GMOs and science will heal the earth

Curt Zingula
Curt Zingula

By Curt Zingula


Last month, the U.S. Senate voted 71 to 27 against mandatory labeling of genetically modified organisms (GMOs). In protest, numerous activists have taken to the streets and the Internet with the intent of circumventing the Senate by pressuring groups of states to require labeling.

Despite two decades of planting GMOs that hasn’t inflicted a single human illness, has been consumed by livestock and wildlife that flourish, and extensive review by the Food and Drug Administration, some people continue to invent fault.

The rest of us shouldn’t care except that the protesters want to require GMO labeling that would increase the cost of food primarily by the effort to segregate GMOs from non-GMOs. While some protesters have misconceptions about their food, many others are focused on stopping farmers from using this science.

However, there is one GMO protester who deserves our attention. British activist Mark Lynas is a former leader of the anti-GMO rebellion. Upon realizing that he couldn’t answer technical questions about GMOs, Lynas studied the situation, realized his misconceptions, and “in good conscience” became a supporter of GMOs. He now laments that the all-natural advocacy has become a cult mentality that disingenuously opposes man-made solutions that benefit the environment. Lynas concludes that “science will heal the earth.”

In my farming operation, I’m using science to “heal the earth.” The glyphosate (Roundup) tolerant gene found in the crops I plant has been a huge benefit. Like most farmers, I now use the non-selective herbicide, Roundup, to control weeds without mechanically disturbing the soil. Anytime a farmer loosens the soil with tillage, the erosion potential skyrockets. In addition, Roundup herbicide binds tightly to soil organic matter where it readily decomposes.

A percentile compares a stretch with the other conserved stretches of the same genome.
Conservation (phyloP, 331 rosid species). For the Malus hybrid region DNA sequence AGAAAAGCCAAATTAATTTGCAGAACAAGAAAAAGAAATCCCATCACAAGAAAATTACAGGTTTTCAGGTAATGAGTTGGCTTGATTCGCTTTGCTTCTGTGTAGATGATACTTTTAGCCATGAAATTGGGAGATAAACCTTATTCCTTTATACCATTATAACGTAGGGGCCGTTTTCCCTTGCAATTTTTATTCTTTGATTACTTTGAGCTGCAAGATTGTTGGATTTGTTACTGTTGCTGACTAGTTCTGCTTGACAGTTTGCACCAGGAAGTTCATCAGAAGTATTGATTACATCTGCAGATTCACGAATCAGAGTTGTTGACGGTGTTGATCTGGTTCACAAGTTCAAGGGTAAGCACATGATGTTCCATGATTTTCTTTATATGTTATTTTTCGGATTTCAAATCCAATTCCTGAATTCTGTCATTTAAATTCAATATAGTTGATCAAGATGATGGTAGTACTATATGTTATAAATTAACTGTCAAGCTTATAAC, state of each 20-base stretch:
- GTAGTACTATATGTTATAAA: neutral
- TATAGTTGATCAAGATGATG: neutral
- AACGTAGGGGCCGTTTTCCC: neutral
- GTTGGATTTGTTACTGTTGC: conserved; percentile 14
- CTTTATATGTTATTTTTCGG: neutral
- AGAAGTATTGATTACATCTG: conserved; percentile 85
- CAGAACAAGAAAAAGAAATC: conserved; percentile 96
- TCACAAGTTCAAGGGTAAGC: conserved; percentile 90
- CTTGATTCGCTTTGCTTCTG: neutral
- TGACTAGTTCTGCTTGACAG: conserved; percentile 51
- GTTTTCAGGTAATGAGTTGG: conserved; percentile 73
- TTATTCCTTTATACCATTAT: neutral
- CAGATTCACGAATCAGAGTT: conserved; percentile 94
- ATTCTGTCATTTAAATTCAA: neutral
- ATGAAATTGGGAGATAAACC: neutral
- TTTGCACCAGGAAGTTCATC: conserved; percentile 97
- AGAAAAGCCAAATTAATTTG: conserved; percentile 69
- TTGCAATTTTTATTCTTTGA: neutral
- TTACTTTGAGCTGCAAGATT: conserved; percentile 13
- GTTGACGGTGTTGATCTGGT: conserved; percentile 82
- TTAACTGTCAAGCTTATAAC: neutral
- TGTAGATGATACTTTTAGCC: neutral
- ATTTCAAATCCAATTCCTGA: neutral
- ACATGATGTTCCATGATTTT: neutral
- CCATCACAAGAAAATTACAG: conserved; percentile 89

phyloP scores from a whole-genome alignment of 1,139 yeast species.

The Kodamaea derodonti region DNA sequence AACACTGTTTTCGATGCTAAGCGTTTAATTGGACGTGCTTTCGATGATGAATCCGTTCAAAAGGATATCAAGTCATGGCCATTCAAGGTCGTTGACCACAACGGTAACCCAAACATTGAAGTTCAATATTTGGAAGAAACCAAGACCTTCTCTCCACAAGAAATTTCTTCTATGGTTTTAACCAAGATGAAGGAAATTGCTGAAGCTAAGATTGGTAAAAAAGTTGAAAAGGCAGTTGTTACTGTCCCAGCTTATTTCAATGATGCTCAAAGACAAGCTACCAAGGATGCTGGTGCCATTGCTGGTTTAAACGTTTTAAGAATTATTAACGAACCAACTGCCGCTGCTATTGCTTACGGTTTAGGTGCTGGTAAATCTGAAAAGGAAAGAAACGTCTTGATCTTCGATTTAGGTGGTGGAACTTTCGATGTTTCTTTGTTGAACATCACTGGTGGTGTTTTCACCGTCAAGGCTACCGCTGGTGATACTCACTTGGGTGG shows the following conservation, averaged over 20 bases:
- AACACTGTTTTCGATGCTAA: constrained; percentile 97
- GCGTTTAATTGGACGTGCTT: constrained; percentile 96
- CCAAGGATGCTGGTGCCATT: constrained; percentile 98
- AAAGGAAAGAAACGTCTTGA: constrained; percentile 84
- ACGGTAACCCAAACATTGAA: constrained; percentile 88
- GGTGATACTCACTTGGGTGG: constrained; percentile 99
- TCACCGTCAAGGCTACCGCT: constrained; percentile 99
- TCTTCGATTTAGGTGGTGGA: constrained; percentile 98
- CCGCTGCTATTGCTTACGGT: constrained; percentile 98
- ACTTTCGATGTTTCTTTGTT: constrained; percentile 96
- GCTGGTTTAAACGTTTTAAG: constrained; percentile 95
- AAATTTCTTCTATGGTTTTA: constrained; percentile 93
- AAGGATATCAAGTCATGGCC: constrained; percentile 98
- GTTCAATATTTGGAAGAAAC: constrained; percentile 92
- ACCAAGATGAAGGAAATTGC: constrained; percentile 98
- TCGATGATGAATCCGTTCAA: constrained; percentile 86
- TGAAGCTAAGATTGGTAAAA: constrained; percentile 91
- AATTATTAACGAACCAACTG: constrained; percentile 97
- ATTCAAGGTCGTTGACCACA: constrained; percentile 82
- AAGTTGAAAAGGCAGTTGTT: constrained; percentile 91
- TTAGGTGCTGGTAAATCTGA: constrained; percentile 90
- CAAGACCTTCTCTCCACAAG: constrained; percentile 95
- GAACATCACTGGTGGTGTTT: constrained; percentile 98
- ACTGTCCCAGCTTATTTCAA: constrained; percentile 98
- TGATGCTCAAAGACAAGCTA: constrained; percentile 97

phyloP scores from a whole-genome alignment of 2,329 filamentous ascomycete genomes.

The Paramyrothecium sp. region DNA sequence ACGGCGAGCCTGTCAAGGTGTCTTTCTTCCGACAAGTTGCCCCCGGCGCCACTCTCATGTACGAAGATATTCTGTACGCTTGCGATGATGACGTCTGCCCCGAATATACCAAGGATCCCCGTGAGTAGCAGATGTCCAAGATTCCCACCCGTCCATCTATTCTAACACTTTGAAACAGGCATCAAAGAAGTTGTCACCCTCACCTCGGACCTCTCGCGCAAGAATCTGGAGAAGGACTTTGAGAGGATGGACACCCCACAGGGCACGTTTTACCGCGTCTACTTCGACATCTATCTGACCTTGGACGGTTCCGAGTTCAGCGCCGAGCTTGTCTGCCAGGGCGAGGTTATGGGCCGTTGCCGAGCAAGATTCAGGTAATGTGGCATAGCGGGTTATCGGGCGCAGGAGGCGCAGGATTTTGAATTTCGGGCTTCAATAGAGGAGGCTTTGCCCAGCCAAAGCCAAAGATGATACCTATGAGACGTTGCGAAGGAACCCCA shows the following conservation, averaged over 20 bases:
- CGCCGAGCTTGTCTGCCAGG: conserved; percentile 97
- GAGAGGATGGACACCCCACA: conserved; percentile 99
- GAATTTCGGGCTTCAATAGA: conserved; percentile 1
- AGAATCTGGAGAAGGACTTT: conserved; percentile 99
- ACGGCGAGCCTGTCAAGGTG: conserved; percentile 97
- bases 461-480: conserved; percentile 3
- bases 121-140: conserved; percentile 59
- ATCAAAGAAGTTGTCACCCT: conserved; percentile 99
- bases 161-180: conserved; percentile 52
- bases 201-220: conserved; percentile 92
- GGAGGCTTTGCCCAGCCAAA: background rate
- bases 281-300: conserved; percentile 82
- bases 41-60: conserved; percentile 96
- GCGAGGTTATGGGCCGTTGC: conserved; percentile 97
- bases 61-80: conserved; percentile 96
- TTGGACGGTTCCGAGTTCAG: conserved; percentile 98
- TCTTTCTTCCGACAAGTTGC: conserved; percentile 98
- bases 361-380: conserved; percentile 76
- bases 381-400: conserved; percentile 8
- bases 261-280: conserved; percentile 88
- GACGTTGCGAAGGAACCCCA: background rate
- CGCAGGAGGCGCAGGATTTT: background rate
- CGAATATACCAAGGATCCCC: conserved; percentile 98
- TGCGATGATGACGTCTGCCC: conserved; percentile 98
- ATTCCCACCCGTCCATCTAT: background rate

The Roundup-tolerant gene opposed by naturalists was originally isolated from naturally occurring bacteria that naturally evolved resistance to Roundup.

Plant genetic insect control has also become a means of “healing the earth.” When I started farming, I used the insecticide Thimet for corn rootworm control and dribbled it on the ground with the planter. For several days afterward, it was common to find dead robins in the farmyard. Today, the songbird population I observe in my farming area is the most robust I’ve ever witnessed. I have to believe that much of it is due to the use of genetically engineered crops that can protect themselves without the use of environmentally damaging insecticides.

GMO opponents will point to “studies” to make their case. A recent study on hogs conducted by an anti-GMO group highlighted one health condition in which GMO-fed hogs scored poorer than non-GMO fed hogs, but failed to report that on several health measures the GMO-fed hogs performed better. Worst of all, that anti-GMO group allowed nearly 60 percent of both sets of hogs to suffer with pneumonia just so they could mine a single, misleading data score. These are some of the same people who condemn technology leader Monsanto for being self-serving.

Before Californians defeated a 2012 proposition to require GMO labeling, dozens of social and welfare organizations voiced opposition due to the higher food costs that would occur. Since then, the New York Times editorialized that, “there is little need to make labeling compulsory”. Nobel laureate Norman Borlaug, the Iowan known as the father of the green revolution, staunchly supported GMOs.

Despite those setbacks, the rebellion against GMOs continues. With the information deck stacked against them, protesters have turned to fear mongering as their weapon of last resort. That’s unfortunate — fear mongering is a despicable act!l Curt Zingula of Central City is a Linn County corn and soybean farmer who received an Iowa Farm Environmental Leader Award in 2012. Comments

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